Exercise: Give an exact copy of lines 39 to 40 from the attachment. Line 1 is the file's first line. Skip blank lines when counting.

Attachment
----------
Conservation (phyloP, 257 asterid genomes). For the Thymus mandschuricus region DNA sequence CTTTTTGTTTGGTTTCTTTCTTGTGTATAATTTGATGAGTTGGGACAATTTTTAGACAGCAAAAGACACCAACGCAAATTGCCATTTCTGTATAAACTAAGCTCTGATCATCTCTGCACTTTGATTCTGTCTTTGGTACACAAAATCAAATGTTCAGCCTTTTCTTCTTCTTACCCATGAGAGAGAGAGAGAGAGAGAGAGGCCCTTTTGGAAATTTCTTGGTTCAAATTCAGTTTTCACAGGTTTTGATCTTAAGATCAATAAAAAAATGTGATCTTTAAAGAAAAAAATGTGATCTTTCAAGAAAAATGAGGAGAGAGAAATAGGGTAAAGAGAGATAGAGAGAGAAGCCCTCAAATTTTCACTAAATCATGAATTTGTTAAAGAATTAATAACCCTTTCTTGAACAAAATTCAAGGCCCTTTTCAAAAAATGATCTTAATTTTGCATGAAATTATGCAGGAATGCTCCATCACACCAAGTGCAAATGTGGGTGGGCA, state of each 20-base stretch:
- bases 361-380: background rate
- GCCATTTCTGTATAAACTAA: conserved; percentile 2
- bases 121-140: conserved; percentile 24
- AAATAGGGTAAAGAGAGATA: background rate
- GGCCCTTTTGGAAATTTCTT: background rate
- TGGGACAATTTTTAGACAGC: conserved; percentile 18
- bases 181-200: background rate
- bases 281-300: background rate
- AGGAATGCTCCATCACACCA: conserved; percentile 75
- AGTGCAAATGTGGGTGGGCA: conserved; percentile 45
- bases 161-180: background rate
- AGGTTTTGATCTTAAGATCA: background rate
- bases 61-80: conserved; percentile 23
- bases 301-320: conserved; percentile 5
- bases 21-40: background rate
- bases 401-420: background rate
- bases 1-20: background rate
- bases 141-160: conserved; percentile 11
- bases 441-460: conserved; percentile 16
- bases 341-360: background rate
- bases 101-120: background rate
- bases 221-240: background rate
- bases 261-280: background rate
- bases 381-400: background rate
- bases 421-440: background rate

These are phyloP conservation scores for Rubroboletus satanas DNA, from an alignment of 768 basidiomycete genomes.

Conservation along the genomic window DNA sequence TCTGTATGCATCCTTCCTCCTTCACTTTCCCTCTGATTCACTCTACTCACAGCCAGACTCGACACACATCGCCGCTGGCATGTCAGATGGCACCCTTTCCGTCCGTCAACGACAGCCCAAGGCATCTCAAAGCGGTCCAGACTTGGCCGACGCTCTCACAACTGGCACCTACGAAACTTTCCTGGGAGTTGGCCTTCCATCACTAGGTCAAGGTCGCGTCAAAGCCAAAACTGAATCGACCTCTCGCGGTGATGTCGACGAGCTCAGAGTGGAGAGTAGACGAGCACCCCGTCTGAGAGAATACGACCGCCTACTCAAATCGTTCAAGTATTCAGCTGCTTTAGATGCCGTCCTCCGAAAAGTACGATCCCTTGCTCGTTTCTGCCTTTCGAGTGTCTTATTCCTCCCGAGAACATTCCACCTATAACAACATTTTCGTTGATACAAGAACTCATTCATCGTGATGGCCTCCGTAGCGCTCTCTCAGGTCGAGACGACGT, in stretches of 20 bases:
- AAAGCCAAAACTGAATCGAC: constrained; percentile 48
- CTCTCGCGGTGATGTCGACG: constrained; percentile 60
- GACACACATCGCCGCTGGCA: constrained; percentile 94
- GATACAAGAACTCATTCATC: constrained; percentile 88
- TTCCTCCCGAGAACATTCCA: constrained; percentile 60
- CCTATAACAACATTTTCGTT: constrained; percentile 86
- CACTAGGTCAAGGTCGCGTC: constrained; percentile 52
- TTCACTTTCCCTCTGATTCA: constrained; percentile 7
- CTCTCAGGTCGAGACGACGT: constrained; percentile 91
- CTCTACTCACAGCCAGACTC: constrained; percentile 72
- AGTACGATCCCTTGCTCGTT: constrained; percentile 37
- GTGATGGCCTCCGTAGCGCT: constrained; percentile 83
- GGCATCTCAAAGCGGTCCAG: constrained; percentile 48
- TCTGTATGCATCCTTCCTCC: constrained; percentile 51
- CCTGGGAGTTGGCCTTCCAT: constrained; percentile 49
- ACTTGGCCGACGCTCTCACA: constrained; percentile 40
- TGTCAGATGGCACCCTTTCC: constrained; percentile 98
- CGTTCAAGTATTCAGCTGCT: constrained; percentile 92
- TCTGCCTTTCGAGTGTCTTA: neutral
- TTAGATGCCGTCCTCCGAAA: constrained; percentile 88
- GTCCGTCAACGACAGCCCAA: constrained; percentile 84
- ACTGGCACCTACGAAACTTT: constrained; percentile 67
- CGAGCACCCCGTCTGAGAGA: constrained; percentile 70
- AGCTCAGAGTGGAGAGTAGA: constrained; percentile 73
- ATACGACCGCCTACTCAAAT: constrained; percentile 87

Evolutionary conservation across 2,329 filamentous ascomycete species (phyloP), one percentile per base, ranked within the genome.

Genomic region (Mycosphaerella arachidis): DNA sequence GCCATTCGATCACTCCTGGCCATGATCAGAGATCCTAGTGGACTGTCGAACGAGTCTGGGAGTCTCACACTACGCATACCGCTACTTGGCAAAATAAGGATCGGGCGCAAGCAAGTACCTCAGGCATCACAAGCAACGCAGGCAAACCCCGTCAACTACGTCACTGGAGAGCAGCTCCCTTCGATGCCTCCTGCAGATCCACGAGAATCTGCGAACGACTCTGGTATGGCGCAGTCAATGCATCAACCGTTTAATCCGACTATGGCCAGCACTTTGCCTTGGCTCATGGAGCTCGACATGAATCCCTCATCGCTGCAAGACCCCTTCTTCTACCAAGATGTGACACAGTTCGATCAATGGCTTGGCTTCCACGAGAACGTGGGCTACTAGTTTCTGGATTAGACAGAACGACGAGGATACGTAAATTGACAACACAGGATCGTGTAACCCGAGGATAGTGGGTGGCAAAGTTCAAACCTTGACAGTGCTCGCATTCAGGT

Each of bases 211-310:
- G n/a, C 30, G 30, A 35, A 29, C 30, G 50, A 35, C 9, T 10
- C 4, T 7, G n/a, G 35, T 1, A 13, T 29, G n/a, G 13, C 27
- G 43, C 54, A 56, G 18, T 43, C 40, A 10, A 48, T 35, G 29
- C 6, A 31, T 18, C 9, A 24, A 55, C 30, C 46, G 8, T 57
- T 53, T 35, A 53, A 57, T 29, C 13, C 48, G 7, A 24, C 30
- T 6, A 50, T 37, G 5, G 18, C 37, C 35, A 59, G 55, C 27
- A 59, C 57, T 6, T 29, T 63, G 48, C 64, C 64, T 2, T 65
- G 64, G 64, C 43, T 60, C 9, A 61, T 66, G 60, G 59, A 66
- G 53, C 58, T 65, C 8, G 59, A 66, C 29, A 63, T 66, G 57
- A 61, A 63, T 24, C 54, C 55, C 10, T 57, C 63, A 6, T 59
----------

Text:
- AGTACGATCCCTTGCTCGTT: constrained; percentile 37
- GTGATGGCCTCCGTAGCGCT: constrained; percentile 83